Siphons and dosing chambers are not necessary in ordinary farm installations. They are useful, however, in large installations where the combination of sewage volume and tight soil conditions calls for more than 500 linear feet of disposal tile in the absorption field. The siphon and chamber serve to accumulate a near-continuous, small flow of effluent and provide an intermittent discharge of a larger volume to the absorption field. This loads the field more uniformly and allows some time for rest and aeration between discharges. The frequency and volume of the discharge are controlled by the sizes of the siphon and the chamber. A 3- or 4-inch siphon is adequate. Capacity of the dosing chamber (volume of single discharge) should be about two-thirds the interior volume of the disposal tile. Installation should be inaccordance with the manufacturer's instructions.


Fig. 88 Longitudinal section of single-compartment Concrete Septic Tank

Construction Methods For Septic Tanks

Two construction methods for septic tanks have been developed by the Agricultural Engineering Department of the South Dakota State College Agricultural Experiment Station, Brookings, South Dakota.

The methods use readily available building materials. One method employs concrete silo staves, and the tank is built in the form of a vertical cylinder. The other uses standard concrete blocks for a rectangular tank.


Fig. 89 Concrete Silo Stave Turin

Concrete Silo Stave Tank

The construction of both tanks issimple and sizes can be adjusted to the needs of the family. One step in the building process has to be kept in mind as important. Both silo staves and concrete blocks are of relatively porous concrete, therefore the danger of ground water pollution is present unless careful waterproofing is provided.

This tank is in the form of a vertical cylinder 6 feet in inside diameter and 5 feet in depth, with a capacity below the outlet of 850 gallons (Fig. 89 ). It is suitable for a family of eight.

Materials:

12 6-inch concrete silo staves

14 24-inch concrete silo staves

34 30-inch concrete silo staves

9 sacks cement

1 cubic yard of sand

1 cubic yard of gravel

3 pieces of l/2-inch round steel rod, 13 feet 8-inches long for hoops

3 pieces of l/2-inch round steel rod, 10 feet 8-inches long for hoops

6 steel silo lugs, 12 nuts

120 feet (45 pounds) of 3/8-inch knobbed reinforcing rod

10 pounds or 1 gallon of waterproofing material

2 sewer tile tees, 4-inches in diameter

Excavation

The excavation should be 7 1/2 feet in diameter, with a depth of about 7 feet, depending on the depth at which the sewer from the house will enter. Dig the sides vertical and level the floor before pouring concrete.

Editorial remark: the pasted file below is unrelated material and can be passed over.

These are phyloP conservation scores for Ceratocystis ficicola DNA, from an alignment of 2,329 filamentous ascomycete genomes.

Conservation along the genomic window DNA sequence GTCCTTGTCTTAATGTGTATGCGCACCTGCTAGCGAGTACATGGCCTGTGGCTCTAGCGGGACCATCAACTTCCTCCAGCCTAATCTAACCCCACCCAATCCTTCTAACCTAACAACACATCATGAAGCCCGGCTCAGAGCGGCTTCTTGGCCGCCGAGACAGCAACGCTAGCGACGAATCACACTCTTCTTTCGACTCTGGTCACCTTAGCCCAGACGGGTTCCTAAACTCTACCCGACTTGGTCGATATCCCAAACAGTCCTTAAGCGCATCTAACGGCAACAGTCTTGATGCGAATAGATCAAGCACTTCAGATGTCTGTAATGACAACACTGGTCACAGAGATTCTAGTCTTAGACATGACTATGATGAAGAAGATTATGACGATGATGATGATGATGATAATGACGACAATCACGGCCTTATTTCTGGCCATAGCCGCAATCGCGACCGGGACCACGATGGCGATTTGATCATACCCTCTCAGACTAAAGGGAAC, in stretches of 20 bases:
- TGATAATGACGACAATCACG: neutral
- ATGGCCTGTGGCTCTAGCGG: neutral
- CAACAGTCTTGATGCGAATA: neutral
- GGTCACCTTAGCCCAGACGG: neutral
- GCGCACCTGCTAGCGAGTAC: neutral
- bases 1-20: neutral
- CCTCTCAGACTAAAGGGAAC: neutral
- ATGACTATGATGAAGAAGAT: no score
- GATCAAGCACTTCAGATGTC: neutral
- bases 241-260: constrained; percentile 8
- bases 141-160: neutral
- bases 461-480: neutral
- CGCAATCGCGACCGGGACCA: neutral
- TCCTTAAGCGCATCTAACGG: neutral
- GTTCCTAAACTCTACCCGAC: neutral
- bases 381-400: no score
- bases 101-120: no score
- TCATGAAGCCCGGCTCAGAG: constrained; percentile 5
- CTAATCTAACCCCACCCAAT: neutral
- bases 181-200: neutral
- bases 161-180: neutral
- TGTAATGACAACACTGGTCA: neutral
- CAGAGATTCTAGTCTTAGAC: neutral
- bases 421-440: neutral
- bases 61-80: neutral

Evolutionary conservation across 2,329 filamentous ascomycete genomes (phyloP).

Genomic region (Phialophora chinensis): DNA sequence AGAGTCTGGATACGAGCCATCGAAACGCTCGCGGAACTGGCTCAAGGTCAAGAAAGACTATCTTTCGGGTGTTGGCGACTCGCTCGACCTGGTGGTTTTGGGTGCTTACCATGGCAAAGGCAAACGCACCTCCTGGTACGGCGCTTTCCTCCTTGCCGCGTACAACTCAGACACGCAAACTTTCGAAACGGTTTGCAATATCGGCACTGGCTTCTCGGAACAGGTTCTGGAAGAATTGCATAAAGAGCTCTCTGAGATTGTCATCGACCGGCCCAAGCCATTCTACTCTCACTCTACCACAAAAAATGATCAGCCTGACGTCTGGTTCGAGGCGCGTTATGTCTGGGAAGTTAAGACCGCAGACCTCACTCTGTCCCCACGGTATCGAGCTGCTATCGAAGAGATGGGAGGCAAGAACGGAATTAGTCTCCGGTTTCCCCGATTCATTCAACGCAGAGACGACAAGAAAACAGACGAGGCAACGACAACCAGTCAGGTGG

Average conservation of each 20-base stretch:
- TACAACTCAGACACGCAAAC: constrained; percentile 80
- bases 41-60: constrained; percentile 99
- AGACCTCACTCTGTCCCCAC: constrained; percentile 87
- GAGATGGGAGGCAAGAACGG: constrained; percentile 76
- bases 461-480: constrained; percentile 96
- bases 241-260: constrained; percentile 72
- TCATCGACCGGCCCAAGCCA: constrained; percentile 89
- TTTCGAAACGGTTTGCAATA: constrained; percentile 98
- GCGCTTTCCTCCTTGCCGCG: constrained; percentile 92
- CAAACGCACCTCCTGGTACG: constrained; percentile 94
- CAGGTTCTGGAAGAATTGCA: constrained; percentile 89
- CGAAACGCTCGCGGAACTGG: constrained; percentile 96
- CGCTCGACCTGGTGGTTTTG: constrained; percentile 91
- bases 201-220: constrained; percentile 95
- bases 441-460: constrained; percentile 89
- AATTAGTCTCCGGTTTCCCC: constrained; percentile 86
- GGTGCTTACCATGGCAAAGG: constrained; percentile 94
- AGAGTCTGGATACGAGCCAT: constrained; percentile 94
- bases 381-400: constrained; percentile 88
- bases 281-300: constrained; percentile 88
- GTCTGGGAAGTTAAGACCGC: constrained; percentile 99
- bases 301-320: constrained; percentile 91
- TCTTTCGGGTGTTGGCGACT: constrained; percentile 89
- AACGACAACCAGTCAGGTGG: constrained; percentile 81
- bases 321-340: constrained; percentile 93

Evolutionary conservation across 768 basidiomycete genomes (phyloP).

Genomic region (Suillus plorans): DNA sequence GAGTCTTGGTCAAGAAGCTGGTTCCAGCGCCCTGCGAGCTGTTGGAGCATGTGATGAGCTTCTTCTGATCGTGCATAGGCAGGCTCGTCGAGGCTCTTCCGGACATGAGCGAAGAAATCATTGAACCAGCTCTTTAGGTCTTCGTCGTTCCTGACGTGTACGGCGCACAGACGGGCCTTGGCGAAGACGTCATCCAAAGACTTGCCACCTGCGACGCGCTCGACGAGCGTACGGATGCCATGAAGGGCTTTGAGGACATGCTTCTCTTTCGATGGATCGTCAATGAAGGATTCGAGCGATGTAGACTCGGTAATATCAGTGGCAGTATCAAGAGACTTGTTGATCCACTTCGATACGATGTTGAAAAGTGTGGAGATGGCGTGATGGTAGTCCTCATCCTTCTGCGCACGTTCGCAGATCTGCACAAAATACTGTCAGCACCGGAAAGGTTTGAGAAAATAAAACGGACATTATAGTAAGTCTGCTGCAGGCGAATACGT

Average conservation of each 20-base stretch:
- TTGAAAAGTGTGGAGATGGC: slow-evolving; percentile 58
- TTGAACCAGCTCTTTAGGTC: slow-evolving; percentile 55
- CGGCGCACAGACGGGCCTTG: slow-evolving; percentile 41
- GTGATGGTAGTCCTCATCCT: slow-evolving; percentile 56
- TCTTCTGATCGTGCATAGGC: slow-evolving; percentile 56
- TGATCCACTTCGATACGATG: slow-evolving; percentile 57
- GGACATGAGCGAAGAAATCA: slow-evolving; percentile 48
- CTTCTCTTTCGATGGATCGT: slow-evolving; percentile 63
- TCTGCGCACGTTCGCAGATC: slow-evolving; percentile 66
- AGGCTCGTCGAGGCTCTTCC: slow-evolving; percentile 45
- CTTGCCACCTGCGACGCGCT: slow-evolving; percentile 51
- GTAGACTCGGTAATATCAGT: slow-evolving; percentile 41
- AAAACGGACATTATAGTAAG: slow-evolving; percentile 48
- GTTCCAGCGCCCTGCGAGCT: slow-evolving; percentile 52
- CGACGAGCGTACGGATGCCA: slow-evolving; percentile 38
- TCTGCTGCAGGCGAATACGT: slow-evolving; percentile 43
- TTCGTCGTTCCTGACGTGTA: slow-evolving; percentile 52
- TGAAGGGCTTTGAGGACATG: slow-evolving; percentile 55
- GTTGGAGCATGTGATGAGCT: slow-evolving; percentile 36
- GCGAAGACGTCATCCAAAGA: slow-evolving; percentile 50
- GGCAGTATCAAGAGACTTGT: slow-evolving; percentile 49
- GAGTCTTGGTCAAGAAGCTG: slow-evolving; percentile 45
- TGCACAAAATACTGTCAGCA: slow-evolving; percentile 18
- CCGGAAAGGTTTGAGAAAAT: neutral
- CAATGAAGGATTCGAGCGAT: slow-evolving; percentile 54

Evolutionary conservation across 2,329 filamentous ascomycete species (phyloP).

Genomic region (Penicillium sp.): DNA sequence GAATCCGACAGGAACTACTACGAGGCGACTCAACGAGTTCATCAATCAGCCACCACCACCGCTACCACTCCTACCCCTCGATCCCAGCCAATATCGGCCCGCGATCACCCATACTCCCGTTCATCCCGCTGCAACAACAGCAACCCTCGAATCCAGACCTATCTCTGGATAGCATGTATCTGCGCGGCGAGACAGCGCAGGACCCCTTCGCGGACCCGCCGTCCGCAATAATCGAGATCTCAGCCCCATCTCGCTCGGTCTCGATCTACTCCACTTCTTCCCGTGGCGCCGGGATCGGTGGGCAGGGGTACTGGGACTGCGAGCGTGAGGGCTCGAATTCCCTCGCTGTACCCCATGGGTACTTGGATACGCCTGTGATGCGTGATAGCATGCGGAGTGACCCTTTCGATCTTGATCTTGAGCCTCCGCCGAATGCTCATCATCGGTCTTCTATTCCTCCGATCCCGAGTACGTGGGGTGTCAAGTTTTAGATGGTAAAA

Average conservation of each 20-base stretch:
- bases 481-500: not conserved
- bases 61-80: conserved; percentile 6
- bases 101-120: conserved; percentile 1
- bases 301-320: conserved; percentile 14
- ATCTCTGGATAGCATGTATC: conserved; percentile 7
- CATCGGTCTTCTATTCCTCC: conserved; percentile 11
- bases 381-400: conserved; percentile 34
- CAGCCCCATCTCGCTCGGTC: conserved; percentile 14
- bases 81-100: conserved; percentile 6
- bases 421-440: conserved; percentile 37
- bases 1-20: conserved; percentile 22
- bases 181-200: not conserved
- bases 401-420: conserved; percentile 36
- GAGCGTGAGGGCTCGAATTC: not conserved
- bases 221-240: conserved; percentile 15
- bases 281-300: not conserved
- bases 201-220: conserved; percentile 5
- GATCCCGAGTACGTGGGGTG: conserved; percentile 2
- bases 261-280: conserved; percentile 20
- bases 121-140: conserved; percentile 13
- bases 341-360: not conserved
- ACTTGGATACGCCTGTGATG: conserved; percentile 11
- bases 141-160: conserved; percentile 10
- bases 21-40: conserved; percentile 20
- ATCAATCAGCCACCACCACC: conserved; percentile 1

Floor

The floor is poured in two courses. The first course, 4 inches thick, is of concrete mixed 1 part cement, 2 1/2 parts sand, 3 1/2 parts gravel. The first course of the floor should cover the whole bottom of the excavation. The concrete should be we 1 worked and carefully leveled to provide a firm, smooth base for placing the staves. Covering the floor with paper or a tarpaulin will make it easier to keep it clean while working on the walls. The pouring of the second course is postponed until the walls are fully constructed, so that the second layer ties floor and wall closely together.

Walls

The walls are made of concrete silo staves 2 1/2 inches thick, 10 inches wide, in lengths of 30, 24, and 6 inches.

First mark a circle of 3-foot radius on the floor to serve as a guide in placing the staves. The staves are set with the inner edge just touching this mark, with 24-tech and 30-tech staves alternating. When this first tier of staves has been completed, a hoop is placed around the outside, 6 inches above the floor, and tightened. A tier of 30-tech staves is now placed upon the top of the 24-tech staves except where the inlet and outlet are to be where 24-inch staves should be used. A second hoop is placed 3 inches above the top of the 24-inch staves in the first tier and tighten the second hoop. Fill in the remaining spaces with 6-inch staves, leaving openings 12 inches high for the inlet and outlet fittings. Place the top hoop Just below these openings, and tighten.

Inlet and Outlet Fittings

Cut forms to fit around sewer tile tees and place in position in the openings. The outlet tee should be placed at the bottom of the 12-loch opening left for it, the inlet tee 2 inches above the bottom of the opening. Fill in the spaces around the tees with a rather dry mortar, tamping it carefully to make a watertight joint around the tee.

Plastering the walls

Apply a 3/8-tech coat of plaster of 1 part cement, 3 parts sand, and 1/4 part "Cem-mix" after thoroughly wetting the staves. Smooth the plaster as much as possible.

Finishing The Floor